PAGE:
Combine 101: Bears seek playmakers

Tremaine Edwards, LB, Virginia Tech

Tremaine Edwards, LB, Virginia Tech

As the countdown to April’s NFL Draft moves into its next phase with the annual scouting combine, Chicago Bears front office staff and coaches head to Indy hoping to clarify their needs with possible solutions.

Here are some prospects to watch based on possible Bears interest from boots on the ground:

CB Denzel Ward, Ohio State, 5-10, 191…Ward isn’t the biggest or most physical corner, but he is a tenacious defender when the ball is in the air. Plays like the football belongs to him, displaying quick feet, keen instincts, and the athletic skills to mirror receivers. Feisty and determined style. Drag down tackler. Film review from last year’s Buckeyes opening win over Indiana showed Ward beaten badly early in the game as Ohio State and the Hoosiers slugged it out offensively in the first half. However, when he was targeted in the second half, Ward rose to the occasion, shutting down and frustrating a talented and much bigger receiving corps. Ward uses his hands well, anticipating throws and timing his jumps well.

LB Tremaine Edwards, Virginia Tech, 6-4, 250…Edwards doesn’t turn 20 until May, so he’s an ascending player with his best football ahead of him.  Scouts intrigued by his size/speed/physical traits, and a few have compared him to Bears Hall of Famer Brian Urlacher in build.  A rangy defender with a thick trunk who diagnoses well and sniffs out the ball. Good bloodlines as his father was a pro and older brother plays for the Saints. Another brother starred at Virginia Tech as well and is also entering the draft.  Tremaine displays an aggressive streak and is nimble on his feet to maneuver through the trash. Projects as more of an inside backer which might not be best fit for the Bears needs.  Limited use as a pass rusher, but possesses enough initial quickness. For all his positive athletic traits, Edwards turnover production was modest. READ MORE

Three Bears storylines at the NFL Scouting Combine

With the NFL Scouting Combine upcoming and free agency and the draft on the horizon, the 2018 version of the Chicago Bears will slowly take shape over the next few months. Here are some things to watch as the NFL’s “underwear Olympics” kicks off.

1. What will the Bears do with CB Kyle Fuller?….After the Bears declined the fifth-year option, Fuller turned in his strongest season since his rookie campaign and will look to get paid. Chicago General Manager Ryan Pace’s decision looks precarious now, as the Bears may be forced to franchise tag Fuller in order to keep him. The franchise tag won’t come cheaply (approximately $14-15 million) and though Chicago has plenty of cap space, that’s a lot of money to sink into one player and position. The Bears other corner, Prince Amukumara, is also a free agent. If the Bears allow Fuller to hit the market, it’s highly unlikely he returns to Chicago.  The deadline for franchise players is March 6, which means Pace may have his plan formulated when the Bears entourage hits Indy. READ MORE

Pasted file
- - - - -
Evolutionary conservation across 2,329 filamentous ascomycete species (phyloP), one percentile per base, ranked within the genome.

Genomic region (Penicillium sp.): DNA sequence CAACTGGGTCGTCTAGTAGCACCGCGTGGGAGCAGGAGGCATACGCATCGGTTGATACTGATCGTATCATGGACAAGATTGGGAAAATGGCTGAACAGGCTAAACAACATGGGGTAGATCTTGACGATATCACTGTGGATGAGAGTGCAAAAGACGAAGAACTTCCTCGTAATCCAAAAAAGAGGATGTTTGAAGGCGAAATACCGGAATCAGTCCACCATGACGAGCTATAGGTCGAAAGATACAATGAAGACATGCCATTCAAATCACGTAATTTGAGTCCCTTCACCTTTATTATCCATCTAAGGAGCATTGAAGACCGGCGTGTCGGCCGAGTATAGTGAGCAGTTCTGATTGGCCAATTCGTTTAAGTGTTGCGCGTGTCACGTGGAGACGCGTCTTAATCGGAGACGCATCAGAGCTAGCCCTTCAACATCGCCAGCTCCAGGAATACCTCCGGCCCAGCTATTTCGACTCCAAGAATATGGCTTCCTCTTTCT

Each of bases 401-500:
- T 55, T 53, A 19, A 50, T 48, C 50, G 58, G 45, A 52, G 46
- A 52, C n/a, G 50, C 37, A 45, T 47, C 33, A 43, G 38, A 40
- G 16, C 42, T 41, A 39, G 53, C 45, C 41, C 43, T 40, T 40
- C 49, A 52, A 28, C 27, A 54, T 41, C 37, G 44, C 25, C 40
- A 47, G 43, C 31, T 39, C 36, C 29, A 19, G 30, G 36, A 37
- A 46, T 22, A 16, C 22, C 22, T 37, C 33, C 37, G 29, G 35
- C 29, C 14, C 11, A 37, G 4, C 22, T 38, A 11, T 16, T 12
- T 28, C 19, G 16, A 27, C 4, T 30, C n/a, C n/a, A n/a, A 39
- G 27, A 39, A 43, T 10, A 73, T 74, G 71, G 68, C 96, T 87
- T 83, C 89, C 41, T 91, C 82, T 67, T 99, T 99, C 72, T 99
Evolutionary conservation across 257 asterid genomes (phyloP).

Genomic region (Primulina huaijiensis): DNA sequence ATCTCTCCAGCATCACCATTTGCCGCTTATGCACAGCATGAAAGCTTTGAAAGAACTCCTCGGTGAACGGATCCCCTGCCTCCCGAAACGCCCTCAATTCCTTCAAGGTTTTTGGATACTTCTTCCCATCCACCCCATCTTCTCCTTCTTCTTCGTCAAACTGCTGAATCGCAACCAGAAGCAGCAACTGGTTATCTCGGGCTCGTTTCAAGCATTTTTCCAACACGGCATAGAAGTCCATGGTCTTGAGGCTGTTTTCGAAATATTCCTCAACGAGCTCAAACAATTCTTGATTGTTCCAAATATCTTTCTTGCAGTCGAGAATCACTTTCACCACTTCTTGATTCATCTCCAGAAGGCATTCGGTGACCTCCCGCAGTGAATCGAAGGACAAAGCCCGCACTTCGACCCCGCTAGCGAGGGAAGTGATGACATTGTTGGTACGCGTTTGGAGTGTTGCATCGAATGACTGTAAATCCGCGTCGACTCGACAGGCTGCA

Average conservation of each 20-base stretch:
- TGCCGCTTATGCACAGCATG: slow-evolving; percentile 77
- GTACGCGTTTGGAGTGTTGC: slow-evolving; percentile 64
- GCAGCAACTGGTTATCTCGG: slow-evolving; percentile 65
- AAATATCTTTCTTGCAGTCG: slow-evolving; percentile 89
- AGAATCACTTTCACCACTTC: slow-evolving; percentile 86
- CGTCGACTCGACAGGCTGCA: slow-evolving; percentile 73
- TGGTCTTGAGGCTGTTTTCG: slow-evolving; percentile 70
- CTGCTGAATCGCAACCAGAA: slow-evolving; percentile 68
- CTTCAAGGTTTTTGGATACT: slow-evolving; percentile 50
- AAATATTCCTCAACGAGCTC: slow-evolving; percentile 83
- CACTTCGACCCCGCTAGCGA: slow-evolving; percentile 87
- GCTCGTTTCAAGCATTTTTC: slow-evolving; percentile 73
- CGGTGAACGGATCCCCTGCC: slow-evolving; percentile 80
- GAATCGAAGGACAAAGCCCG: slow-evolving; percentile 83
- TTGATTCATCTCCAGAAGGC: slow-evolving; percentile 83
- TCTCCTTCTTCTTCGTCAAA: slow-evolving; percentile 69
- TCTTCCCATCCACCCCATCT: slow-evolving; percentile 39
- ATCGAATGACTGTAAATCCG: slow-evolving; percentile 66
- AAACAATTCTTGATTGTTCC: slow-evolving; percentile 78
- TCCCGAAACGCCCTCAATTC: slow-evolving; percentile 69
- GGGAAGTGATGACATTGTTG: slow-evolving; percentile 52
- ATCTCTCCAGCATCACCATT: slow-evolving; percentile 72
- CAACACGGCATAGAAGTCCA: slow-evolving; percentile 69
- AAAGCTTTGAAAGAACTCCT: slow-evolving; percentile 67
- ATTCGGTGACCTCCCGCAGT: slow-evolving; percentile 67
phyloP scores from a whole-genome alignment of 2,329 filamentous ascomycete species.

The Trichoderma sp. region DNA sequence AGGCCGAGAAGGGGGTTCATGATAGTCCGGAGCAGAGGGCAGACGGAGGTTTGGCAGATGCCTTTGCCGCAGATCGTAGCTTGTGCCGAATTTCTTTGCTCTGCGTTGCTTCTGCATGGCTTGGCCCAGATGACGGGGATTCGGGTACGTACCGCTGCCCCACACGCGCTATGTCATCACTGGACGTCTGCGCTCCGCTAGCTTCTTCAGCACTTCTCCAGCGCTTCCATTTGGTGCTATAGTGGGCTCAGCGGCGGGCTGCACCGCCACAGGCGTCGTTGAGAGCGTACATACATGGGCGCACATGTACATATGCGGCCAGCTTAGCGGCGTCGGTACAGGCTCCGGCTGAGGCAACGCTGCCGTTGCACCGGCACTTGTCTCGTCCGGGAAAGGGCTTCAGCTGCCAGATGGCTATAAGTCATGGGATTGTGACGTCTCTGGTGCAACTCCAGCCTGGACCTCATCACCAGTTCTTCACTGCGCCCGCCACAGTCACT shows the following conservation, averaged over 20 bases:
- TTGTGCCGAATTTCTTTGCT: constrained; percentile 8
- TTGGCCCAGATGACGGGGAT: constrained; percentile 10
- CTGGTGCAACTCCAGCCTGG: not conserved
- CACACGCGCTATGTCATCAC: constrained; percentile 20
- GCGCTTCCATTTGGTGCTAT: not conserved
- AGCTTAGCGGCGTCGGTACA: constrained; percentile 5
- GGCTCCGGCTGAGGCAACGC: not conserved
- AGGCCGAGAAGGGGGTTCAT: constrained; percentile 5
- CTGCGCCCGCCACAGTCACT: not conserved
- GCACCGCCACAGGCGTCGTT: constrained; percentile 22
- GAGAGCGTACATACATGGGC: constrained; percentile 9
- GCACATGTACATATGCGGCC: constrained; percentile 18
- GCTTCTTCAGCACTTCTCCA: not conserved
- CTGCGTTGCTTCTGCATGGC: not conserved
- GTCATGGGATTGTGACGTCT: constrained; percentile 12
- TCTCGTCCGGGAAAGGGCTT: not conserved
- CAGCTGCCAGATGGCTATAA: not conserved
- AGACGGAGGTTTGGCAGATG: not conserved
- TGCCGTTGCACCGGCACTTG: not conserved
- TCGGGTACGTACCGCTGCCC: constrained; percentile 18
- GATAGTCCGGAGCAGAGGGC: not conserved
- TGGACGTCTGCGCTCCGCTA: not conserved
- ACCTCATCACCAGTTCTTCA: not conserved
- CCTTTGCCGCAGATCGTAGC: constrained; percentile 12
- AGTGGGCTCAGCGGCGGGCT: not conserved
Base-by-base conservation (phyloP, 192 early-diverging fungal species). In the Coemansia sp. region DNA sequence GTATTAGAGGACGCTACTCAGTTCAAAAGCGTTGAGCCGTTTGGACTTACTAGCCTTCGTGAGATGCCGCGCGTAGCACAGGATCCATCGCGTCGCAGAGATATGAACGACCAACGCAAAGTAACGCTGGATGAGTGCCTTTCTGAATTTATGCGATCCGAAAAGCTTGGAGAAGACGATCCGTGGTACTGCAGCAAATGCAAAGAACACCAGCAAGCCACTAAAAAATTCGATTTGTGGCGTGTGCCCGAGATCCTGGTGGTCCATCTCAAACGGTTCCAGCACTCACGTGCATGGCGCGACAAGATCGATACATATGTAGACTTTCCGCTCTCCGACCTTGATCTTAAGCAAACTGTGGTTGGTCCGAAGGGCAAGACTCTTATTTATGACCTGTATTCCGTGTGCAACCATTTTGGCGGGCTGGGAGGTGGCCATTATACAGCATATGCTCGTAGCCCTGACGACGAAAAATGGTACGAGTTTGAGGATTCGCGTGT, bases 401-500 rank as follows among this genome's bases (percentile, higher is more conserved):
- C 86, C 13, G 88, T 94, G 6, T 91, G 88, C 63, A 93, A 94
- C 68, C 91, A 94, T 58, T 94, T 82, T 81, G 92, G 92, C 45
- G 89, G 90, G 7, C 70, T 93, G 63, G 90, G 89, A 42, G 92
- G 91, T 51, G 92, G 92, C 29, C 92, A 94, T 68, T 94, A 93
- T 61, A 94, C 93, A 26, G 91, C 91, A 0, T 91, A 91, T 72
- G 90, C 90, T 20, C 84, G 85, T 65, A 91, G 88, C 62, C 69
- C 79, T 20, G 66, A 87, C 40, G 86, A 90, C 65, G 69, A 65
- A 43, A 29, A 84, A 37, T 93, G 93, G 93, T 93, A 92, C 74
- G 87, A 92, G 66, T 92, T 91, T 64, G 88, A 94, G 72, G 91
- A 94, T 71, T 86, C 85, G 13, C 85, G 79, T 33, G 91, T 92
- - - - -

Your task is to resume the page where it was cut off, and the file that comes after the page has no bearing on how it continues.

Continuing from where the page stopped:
Former Bears LB Urlacher earns Hall of Fame honor

New Pro Football Hall of Famer Brian Urlacher discussing strategy with then Bears head coach Lovie Smith.

New Pro Football Hall of Famer Brian Urlacher discussing strategy with then Bears head coach Lovie Smith.

Former Chicago Bears Linebacker Brian Urlacher, who symbolized pro football’s modern player with his speed and range, became the 28th player in franchise history to be elected to the Pro Football Hall of Fame Saturday evening. Urlacher was elected in his first year of eligibility and gives the Bears the most players to be enshrined in the Canton, Ohio museum.

Urlacher led the Chicago attack unit during former head coach Lovie Smith’s tenure. Unlike the Hall of Fame Bears Linebackers who preceded him (Bill George, Dick Butkus, and Mike Singletary), Urlacher was cut from a different cloth. Smith’s “Cover-2” defensive scheme fit Urlacher’s skill set perfectly. Measuring 6-feet-4, 255 pounds with 4.6 40-yard dash speed, he combined rare size, speed, and athletic ability to dominate opponents. His range, coverage skills and playmaking prowess were on display during a 13-year career that included a Defensive Player of the Year award, Defensive Rookie Of The Year, five All-Pro and eight Pro Bowl selections. Chicago won four division championships and made trips to the Super Bowl and NFC Championship game during Urlacher’s era. READ MORE